It is pertinent also to discuss briefly the types of disease states where endocrine physiology can become deranged. Additional details of these disease states can be found in ensuing chapters.
Deficiencies of particular hormones are most commonly seen in the setting where there is destruction of the glandular structure responsible for their production, often as a result of inappropriate autoimmune attack. For example, in type 1 diabetes mellitus, pancreatic β cells are destroyed leading to an inability to synthesize insulin, often from a very young age. Similarly, hormonal deficiencies arise when there are inherited mutations in the factors responsible for their release or in the receptors for these releasing factors. Defects in the enzymatic machinery needed for hormone production, or a lack of appropriate precursors (eg, iodine deficiency leads to hypothyroidism) will also reduce the amount of the relevant hormone available for bodily requirements.
CLINICAL BOX 16–2 Approach to the Patient with Suspected Endocrine Disease
Unlike many of the disorders of individual organ systems considered elsewhere in this volume, the symptoms of endocrine disease may be protean because of the number of body systems that are impacted by hormonal action. Further, many endocrine glands are relatively inaccessible to direct physical examination. Endocrine disorders must therefore be diagnosed on the basis of the symptoms they produce in concert with appropriate biochemical testing. Radioimmunoassays for specific hormones remain the mainstay of diagnostic endocrinolology and can be used to establish steady state concentrations as well as dynamic changes of the hormone in question (the latter requiring repeated blood sampling over time). In addition, the principles of feedback regulation of hormone synthesis and release may allow the clinician to pinpoint the likely locus of any defect by comparing the levels of hormones in the same axis. For example, if testosterone levels are low but those of luteinizing hormone (LH) are high, this suggests that the testes are unable to respond to LH. Conversely, if both testosterone and LH are low, the problem is more likely to be at the level of the pituitary. Synthetic hormones can also be administered exogenously to test whether increased basal levels of a given hormone can be suppressed, or abnormally low levels can be stimulated by a relevant upstream agent. An example of applying this type of reasoning to the evaluation of suspected hypothyroidism is provided in Figure 16–5. THERAPEUTIC HIGHLIGHTS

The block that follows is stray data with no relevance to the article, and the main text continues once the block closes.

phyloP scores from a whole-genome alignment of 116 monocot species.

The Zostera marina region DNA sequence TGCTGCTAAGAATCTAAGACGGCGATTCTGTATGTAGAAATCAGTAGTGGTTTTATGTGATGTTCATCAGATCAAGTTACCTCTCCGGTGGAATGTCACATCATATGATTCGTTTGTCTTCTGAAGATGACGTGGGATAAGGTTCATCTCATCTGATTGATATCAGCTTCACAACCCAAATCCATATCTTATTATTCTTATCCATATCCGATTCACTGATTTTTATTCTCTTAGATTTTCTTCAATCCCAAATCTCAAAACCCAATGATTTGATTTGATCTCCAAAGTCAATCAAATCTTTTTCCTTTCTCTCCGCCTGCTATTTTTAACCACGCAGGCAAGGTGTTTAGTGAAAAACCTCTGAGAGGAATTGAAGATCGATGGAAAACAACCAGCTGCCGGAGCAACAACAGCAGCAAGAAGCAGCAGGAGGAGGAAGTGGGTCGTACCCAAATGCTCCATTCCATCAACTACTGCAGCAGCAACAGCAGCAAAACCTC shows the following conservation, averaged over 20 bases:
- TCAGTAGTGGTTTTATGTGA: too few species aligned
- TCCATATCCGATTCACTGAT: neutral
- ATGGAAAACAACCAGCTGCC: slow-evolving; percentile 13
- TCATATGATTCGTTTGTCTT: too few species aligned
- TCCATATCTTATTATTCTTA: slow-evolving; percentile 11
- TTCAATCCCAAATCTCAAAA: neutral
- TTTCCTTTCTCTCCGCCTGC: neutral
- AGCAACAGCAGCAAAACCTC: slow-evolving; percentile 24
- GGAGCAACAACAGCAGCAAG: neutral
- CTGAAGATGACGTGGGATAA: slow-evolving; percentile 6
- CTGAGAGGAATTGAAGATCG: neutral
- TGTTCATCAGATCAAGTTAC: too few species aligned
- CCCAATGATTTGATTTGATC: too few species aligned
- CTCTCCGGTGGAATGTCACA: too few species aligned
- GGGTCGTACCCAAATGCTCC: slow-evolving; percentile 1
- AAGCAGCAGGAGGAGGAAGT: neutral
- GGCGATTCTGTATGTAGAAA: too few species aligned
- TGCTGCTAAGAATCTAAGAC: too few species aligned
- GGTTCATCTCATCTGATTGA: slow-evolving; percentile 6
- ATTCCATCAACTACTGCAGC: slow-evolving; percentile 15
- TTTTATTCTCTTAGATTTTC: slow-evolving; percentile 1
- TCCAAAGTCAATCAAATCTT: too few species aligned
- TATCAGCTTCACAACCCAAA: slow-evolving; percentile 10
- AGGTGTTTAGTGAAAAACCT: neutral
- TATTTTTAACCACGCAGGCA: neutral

The appropriate treatment of endocrine disorders depends on their underlying basis. For example, if a particular hormone or its releasing factor is deficient, hormone replacement therapy is often indicated to ameliorate symptoms as well as long-term negative outcomes (Figure 16–5).
Summary of a strategy for the laboratory evaluation of hypothyroidism. TSH, thyroid stimulating hormone; T4, thyroid hormone; TPOAb+, positive for autoantibodies to thyroid peroxidase; TPOAb–, antiperoxidase antibodies not present. (Reproduced with permission from Jameson JL (ed): Harrison’s Endocrinology, 2nd ed. New York, NY: McGraw Hill; 2010.)